Need to Know: The ‘Dow 36,000’ authors weren’t just 17 years late. Here’s the key mistake they made.
It’s tapering day, not just at the Federal Reserve but also at the Treasury, which is likely to announce auction size cuts. More on that later.
The book “Dow 36,000” this week attracted headlines 22 years after its publication, when the leading stock market benchmark
finally crossed that level.
Eddy Elfenbein, the portfolio manager of the AdvisorShares Focused Equity ETF and the author of the Crossing Wall Street blog, said he read the book in one day and found key errors.
The point he made in his review was not so much that James Glassman and Kevin Hassett, who would later become chairman of the Council of Economic Advisers in the Trump administration, were wrong in their prediction (though, to be clear, they were). As he points out, they were actually arguing the Dow should be at 36,000, in 1999, when it was 9,000, though they conceded it would take three to five years to get there.
He took issue with their way of measuring risk. Glassman and Hassett conclude that stocks are not riskier than Treasury bonds, because the standard deviation of stock returns in the long run is similar to that of bond returns.
“That’s a faulty conclusion. Even if the standard deviations are the same size, it doesn’t say anything about the risk that they’re looking for,” said Elfenbein. He uses an analogy — two houses that are identical except that one has a great view of the river. “Compare the prices of the two homes, and the difference must be the price of the view. The fact that the prices paid may deviate from their own respective averages the same way, speaks nothing as to the price of the view. Glassman and Hassett are saying that since those deviations are the same, the river view is free,” said Elfenbein.
There was another big mistake, the fund manager said, in their model. “It’s impossible to have a one-time-only ratcheting down of the market’s dividend yield. The reason is that if long-term stock returns don’t change, as the authors do assume, a lower dividend yield will always create a commensurate increase in the dividend growth rate. As a result, there will always be a new higher dividend whose yield will always be in need of being notched back down,” he said. Their model would yield not a fourfold increase in stocks but an infinite increase. “This means the authors are actually insufficiently bullish and, moreover, they’ve mistitled their book,” he said.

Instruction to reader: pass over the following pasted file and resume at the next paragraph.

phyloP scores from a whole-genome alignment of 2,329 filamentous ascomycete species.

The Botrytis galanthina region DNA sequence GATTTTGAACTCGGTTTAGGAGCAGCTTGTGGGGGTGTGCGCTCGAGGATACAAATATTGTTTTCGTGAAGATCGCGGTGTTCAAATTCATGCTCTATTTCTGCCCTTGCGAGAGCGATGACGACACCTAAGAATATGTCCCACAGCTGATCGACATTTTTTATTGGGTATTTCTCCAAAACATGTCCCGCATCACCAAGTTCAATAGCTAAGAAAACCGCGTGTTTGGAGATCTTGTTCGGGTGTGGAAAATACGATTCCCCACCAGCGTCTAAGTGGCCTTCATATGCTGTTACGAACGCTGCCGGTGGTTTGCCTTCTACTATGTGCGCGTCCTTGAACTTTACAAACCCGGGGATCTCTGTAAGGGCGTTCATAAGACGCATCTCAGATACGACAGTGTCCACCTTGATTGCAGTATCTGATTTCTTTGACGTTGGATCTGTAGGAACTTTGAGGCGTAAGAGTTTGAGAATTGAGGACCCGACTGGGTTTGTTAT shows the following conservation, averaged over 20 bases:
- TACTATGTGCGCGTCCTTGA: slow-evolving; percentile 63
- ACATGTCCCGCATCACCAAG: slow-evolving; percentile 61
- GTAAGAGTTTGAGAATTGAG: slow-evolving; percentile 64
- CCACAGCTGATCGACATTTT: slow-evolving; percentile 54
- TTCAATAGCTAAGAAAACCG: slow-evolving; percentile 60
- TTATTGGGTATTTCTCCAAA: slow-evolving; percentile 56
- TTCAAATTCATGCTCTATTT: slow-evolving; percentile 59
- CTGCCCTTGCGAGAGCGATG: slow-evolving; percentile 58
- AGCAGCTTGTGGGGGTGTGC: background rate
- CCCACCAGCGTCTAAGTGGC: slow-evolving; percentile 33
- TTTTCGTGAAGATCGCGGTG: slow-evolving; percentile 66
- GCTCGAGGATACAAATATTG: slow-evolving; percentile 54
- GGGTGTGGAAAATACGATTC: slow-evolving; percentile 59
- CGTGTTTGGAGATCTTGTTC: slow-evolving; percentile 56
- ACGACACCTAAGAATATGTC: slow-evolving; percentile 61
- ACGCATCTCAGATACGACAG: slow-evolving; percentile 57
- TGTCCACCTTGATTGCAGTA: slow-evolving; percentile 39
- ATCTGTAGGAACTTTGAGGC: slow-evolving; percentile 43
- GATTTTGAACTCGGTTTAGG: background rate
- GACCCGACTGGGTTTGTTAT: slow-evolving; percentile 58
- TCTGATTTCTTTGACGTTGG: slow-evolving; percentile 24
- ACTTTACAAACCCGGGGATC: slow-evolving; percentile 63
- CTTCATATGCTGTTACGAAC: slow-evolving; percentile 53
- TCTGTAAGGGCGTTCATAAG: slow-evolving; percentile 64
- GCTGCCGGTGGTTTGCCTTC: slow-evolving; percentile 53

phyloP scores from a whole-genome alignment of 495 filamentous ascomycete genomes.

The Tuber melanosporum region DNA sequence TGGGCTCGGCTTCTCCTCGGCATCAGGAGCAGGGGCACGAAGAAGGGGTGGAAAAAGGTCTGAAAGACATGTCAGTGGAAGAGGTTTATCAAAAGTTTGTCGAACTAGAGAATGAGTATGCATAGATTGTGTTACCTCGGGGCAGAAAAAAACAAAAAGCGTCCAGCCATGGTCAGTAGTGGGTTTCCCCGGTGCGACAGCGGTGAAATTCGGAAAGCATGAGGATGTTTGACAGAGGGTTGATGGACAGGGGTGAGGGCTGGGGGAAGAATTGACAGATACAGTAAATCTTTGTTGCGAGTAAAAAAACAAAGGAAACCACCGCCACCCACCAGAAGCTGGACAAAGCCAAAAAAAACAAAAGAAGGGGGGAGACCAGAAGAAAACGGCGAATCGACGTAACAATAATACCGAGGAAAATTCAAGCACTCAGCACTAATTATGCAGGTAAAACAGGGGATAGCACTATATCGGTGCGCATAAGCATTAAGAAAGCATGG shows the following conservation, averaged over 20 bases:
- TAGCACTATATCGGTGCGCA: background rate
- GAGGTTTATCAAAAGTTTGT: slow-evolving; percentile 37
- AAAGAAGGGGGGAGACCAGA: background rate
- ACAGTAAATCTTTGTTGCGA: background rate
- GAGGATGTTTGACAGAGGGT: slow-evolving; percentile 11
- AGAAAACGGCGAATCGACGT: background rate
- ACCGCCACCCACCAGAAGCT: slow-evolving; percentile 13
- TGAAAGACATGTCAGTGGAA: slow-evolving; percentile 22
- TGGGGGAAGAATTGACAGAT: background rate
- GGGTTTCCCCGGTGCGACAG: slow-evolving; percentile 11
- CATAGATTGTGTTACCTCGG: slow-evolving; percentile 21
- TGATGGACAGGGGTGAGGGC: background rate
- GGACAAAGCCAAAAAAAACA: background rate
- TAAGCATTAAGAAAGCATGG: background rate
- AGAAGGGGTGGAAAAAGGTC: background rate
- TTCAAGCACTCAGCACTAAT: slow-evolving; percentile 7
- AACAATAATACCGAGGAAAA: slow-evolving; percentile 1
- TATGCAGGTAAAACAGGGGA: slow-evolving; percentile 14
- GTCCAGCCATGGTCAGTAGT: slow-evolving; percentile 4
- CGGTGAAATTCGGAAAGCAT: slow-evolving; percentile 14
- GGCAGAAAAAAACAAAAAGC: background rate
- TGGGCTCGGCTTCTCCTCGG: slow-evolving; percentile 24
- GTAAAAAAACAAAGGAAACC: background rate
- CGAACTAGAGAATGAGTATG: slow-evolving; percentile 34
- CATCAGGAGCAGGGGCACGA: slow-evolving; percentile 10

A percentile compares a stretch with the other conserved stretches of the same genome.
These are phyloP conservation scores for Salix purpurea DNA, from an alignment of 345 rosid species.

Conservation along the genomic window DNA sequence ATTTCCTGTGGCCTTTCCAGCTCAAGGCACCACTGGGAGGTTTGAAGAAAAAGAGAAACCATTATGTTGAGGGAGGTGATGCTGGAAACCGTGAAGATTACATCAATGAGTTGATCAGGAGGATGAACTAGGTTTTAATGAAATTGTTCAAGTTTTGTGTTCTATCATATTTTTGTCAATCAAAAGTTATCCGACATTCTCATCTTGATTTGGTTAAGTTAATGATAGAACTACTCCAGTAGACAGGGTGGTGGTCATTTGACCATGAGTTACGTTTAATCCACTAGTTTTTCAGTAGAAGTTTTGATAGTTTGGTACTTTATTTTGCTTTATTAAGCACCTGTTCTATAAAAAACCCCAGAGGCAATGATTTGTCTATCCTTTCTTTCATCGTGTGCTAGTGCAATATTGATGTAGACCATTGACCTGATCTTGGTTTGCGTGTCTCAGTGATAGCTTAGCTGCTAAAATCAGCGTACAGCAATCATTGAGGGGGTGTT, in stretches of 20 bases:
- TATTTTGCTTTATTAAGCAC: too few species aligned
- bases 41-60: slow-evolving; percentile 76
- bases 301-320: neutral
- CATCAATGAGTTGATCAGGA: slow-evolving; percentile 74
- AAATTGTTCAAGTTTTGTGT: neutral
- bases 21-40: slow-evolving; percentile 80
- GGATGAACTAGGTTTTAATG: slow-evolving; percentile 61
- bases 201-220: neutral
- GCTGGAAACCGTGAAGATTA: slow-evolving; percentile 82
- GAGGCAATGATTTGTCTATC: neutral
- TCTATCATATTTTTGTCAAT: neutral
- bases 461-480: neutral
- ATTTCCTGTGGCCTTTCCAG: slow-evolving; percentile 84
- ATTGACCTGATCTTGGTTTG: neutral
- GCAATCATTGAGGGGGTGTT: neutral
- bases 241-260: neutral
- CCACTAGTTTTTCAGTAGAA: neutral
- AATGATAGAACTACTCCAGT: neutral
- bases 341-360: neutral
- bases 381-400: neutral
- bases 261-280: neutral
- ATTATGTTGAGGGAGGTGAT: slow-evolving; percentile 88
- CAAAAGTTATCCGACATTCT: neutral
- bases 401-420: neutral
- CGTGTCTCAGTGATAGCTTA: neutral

The book isn’t totally useless, though. “In any case, their strategies are rather conservative: Buy and hold, diversify, don’t trade too much, don’t let market fluctuations rattle you, don’t time the market. All perfectly sound ideas and not specifically dependent on ‘Dow 36,000.’”
The Federal Open Market Committee is set to announce it will reduce the rate of monthly Treasury securities by $10 billion per month, and the rate of mortgage-backed securities by $5 billion per month, and stop purchases altogether by June 2022. The key question is the degree to which the central bank, and Chair Jerome Powell in his press conference, lean against the market pricing of a rate hike by the middle of next year.
The Treasury Department is set to announce issuance reductions at its refunding announcement. Deutsche Bank forecasts a reduction in gross offerings by $76 billion for the November-to-January quarter.
Bed Bath & Beyond
surged 54% in premarket action after announcing a partnership with Kroger
and saying it will complete its stock buyback plan two years ahead of schedule.
exited the home-flipping business altogether, blaming the unpredictability in forecasting home prices as it expects to lose $550 million in the second half of the year. Zillow shares tumbled 17%.
Glenn Youngkin was projected to win the Virginia governor’s race, a key Republican pickup in a state that voted against President Donald Trump.
In Australia, police found a 4-year-old who had vanished from a campsite 18 days earlier.
Meet the man who wants to become chief rabbi of Saudi Arabia.
Rafael Nadal played tennis with a 97-year-old (who sported a nice one-handed backhand).
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